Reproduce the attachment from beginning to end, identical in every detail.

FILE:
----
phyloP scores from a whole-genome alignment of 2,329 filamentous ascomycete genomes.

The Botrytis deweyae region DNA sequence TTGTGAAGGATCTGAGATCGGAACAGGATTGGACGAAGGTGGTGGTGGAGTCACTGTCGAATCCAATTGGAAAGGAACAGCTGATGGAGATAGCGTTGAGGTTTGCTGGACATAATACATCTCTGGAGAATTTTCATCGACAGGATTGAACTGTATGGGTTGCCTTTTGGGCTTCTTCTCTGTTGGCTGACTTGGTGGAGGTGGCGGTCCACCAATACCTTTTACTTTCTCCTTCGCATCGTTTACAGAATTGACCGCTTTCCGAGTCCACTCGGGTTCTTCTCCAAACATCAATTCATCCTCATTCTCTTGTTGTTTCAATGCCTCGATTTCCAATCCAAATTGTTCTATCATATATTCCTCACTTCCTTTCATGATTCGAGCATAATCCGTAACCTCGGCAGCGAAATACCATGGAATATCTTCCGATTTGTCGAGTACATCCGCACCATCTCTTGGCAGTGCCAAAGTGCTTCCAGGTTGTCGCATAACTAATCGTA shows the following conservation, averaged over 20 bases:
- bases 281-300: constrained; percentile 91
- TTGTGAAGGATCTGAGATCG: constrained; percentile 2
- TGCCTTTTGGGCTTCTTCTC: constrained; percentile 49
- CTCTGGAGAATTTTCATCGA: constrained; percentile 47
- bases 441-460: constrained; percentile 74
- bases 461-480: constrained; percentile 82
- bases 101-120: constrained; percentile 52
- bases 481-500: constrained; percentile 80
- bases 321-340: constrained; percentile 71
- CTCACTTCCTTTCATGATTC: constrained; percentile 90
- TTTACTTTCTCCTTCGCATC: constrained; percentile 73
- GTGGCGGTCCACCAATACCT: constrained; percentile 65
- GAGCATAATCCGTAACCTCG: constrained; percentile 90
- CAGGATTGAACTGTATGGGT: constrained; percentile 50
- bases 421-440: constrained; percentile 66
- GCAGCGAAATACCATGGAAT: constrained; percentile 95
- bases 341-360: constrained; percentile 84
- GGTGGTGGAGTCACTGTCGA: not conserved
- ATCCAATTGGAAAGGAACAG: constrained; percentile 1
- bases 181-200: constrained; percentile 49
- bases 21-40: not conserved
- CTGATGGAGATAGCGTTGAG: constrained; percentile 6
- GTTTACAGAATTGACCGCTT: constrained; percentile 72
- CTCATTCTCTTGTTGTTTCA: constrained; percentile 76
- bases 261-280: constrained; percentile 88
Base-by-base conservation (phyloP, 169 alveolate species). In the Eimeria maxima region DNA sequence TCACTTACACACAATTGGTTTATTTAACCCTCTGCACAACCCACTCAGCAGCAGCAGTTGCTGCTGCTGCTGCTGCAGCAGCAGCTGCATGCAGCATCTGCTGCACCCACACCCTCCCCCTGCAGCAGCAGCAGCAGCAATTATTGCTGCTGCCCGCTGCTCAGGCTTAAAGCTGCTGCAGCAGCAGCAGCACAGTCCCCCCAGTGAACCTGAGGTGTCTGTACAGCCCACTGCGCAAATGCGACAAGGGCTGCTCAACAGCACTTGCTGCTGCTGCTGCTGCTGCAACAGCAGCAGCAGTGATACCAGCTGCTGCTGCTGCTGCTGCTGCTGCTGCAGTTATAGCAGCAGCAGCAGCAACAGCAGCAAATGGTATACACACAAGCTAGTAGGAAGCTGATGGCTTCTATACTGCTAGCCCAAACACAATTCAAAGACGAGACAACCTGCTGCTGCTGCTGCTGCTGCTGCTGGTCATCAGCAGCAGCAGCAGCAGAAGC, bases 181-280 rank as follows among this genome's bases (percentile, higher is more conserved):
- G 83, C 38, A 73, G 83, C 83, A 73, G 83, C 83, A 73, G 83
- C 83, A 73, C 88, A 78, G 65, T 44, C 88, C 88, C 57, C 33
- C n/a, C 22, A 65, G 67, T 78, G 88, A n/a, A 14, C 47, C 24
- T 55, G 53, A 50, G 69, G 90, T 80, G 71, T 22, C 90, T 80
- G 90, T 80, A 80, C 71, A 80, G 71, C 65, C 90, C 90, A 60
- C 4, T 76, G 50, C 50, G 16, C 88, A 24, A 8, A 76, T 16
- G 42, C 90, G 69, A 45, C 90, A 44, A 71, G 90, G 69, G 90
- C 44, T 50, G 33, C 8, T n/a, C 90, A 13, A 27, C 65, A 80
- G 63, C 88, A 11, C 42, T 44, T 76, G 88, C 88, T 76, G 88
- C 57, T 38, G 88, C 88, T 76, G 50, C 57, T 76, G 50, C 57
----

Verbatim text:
phyloP scores from a whole-genome alignment of 2,329 filamentous ascomycete genomes.

The Botrytis deweyae region DNA sequence TTGTGAAGGATCTGAGATCGGAACAGGATTGGACGAAGGTGGTGGTGGAGTCACTGTCGAATCCAATTGGAAAGGAACAGCTGATGGAGATAGCGTTGAGGTTTGCTGGACATAATACATCTCTGGAGAATTTTCATCGACAGGATTGAACTGTATGGGTTGCCTTTTGGGCTTCTTCTCTGTTGGCTGACTTGGTGGAGGTGGCGGTCCACCAATACCTTTTACTTTCTCCTTCGCATCGTTTACAGAATTGACCGCTTTCCGAGTCCACTCGGGTTCTTCTCCAAACATCAATTCATCCTCATTCTCTTGTTGTTTCAATGCCTCGATTTCCAATCCAAATTGTTCTATCATATATTCCTCACTTCCTTTCATGATTCGAGCATAATCCGTAACCTCGGCAGCGAAATACCATGGAATATCTTCCGATTTGTCGAGTACATCCGCACCATCTCTTGGCAGTGCCAAAGTGCTTCCAGGTTGTCGCATAACTAATCGTA shows the following conservation, averaged over 20 bases:
- bases 281-300: constrained; percentile 91
- TTGTGAAGGATCTGAGATCG: constrained; percentile 2
- TGCCTTTTGGGCTTCTTCTC: constrained; percentile 49
- CTCTGGAGAATTTTCATCGA: constrained; percentile 47
- bases 441-460: constrained; percentile 74
- bases 461-480: constrained; percentile 82
- bases 101-120: constrained; percentile 52
- bases 481-500: constrained; percentile 80
- bases 321-340: constrained; percentile 71
- CTCACTTCCTTTCATGATTC: constrained; percentile 90
- TTTACTTTCTCCTTCGCATC: constrained; percentile 73
- GTGGCGGTCCACCAATACCT: constrained; percentile 65
- GAGCATAATCCGTAACCTCG: constrained; percentile 90
- CAGGATTGAACTGTATGGGT: constrained; percentile 50
- bases 421-440: constrained; percentile 66
- GCAGCGAAATACCATGGAAT: constrained; percentile 95
- bases 341-360: constrained; percentile 84
- GGTGGTGGAGTCACTGTCGA: not conserved
- ATCCAATTGGAAAGGAACAG: constrained; percentile 1
- bases 181-200: constrained; percentile 49
- bases 21-40: not conserved
- CTGATGGAGATAGCGTTGAG: constrained; percentile 6
- GTTTACAGAATTGACCGCTT: constrained; percentile 72
- CTCATTCTCTTGTTGTTTCA: constrained; percentile 76
- bases 261-280: constrained; percentile 88
Base-by-base conservation (phyloP, 169 alveolate species). In the Eimeria maxima region DNA sequence TCACTTACACACAATTGGTTTATTTAACCCTCTGCACAACCCACTCAGCAGCAGCAGTTGCTGCTGCTGCTGCTGCAGCAGCAGCTGCATGCAGCATCTGCTGCACCCACACCCTCCCCCTGCAGCAGCAGCAGCAGCAATTATTGCTGCTGCCCGCTGCTCAGGCTTAAAGCTGCTGCAGCAGCAGCAGCACAGTCCCCCCAGTGAACCTGAGGTGTCTGTACAGCCCACTGCGCAAATGCGACAAGGGCTGCTCAACAGCACTTGCTGCTGCTGCTGCTGCTGCAACAGCAGCAGCAGTGATACCAGCTGCTGCTGCTGCTGCTGCTGCTGCTGCAGTTATAGCAGCAGCAGCAGCAACAGCAGCAAATGGTATACACACAAGCTAGTAGGAAGCTGATGGCTTCTATACTGCTAGCCCAAACACAATTCAAAGACGAGACAACCTGCTGCTGCTGCTGCTGCTGCTGCTGGTCATCAGCAGCAGCAGCAGCAGAAGC, bases 181-280 rank as follows among this genome's bases (percentile, higher is more conserved):
- G 83, C 38, A 73, G 83, C 83, A 73, G 83, C 83, A 73, G 83
- C 83, A 73, C 88, A 78, G 65, T 44, C 88, C 88, C 57, C 33
- C n/a, C 22, A 65, G 67, T 78, G 88, A n/a, A 14, C 47, C 24
- T 55, G 53, A 50, G 69, G 90, T 80, G 71, T 22, C 90, T 80
- G 90, T 80, A 80, C 71, A 80, G 71, C 65, C 90, C 90, A 60
- C 4, T 76, G 50, C 50, G 16, C 88, A 24, A 8, A 76, T 16
- G 42, C 90, G 69, A 45, C 90, A 44, A 71, G 90, G 69, G 90
- C 44, T 50, G 33, C 8, T n/a, C 90, A 13, A 27, C 65, A 80
- G 63, C 88, A 11, C 42, T 44, T 76, G 88, C 88, T 76, G 88
- C 57, T 38, G 88, C 88, T 76, G 50, C 57, T 76, G 50, C 57